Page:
BC Zone Observation Report
Thursday, October 27, 2022 at 12:00 AM
Greg Mace. Steep north facing rocky terrain.
Cloudy, light snowfall. Temperature in the mid 20’s. Little to no wind.
West through south facing slopes had a consistent 25-30” of snow. Snowpack was decently consolidated, and could feel two layers using pole depth checks. Approx. 25” of consolidated snow with a very small (1-2”) layer beneath from early October storms. North facing slopes were much deeper. Heavily wind loaded, approximately 40-50” deep. Multiple layers could be felt, approx. 12” storm slab on top, 24-30” consolidated wind slab beneath that, and a 2-3” layer on bottom from early October storms.
Skier 1 descended first, skiing a short chute that fed into a larger one beneath. Immediate signs of instability were seen, multiple cracks in the storm slab on top. Skier 1 descended carefully to a safe zone about halfway down the couloir and stood behind a large rock outcropping. Skier 1 alerted skier 2 of the conditions, and told skier 2 to make a large ski cut across the larger adjacent slope. Skier 2 triggered a storm slab approximately 12” deep, and both were out of harms way. Skier 2 then began to descend the bed surface when a second avalanche was triggered, releasing the wind slab beneath and breaking all the way to the ground. Crown was about 3-4 feet deep and approx. 200 feet wide. Skier 2 was caught and carried for about 1,000 feet to the bottom of the couloir. Skier 2 was not buried or injured.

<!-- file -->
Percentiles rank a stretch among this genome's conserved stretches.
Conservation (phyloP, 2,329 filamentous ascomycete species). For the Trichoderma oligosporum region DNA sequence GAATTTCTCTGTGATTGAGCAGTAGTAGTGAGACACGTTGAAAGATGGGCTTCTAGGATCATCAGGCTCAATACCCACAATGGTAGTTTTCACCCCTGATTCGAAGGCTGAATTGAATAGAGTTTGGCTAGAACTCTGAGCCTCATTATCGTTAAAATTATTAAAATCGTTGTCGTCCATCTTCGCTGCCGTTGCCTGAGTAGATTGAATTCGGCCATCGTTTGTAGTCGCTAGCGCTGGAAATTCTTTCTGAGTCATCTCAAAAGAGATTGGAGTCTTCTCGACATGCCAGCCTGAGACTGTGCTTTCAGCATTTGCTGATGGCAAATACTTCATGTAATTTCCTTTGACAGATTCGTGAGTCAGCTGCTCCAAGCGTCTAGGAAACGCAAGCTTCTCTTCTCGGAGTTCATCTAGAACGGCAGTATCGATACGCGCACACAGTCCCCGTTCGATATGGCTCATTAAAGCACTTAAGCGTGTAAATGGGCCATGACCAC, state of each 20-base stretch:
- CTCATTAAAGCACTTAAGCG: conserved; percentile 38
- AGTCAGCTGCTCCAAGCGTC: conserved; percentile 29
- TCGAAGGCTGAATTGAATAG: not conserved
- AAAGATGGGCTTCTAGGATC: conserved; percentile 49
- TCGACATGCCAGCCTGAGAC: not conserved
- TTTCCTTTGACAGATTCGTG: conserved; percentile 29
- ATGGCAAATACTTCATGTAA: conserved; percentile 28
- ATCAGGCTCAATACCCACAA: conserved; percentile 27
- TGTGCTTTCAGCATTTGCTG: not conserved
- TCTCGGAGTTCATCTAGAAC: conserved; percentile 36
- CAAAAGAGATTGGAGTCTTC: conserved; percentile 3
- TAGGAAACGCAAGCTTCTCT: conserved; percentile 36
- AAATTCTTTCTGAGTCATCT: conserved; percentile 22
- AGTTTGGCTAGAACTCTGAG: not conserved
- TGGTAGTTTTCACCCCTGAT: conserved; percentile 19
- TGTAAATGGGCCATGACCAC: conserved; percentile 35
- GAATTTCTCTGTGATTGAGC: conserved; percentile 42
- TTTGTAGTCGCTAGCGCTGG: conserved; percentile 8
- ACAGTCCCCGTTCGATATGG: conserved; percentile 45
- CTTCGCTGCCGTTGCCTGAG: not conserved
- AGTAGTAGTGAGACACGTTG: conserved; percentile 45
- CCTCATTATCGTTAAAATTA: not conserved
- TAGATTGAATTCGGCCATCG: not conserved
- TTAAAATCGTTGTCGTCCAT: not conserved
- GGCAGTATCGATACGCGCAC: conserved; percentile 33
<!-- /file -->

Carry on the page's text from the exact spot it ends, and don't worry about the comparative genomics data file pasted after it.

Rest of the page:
AS / c
AS / u
G - At Ground/Ice/Firm
Skier 2 triggered a second avalanche breaking all the way to the ground. Crown was about 3-4 feet deep and approx. 200 feet wide. Skier 2 was caught and carried for about 1,000 feet to the bottom of the couloir. Skier 2 was not buried or injured.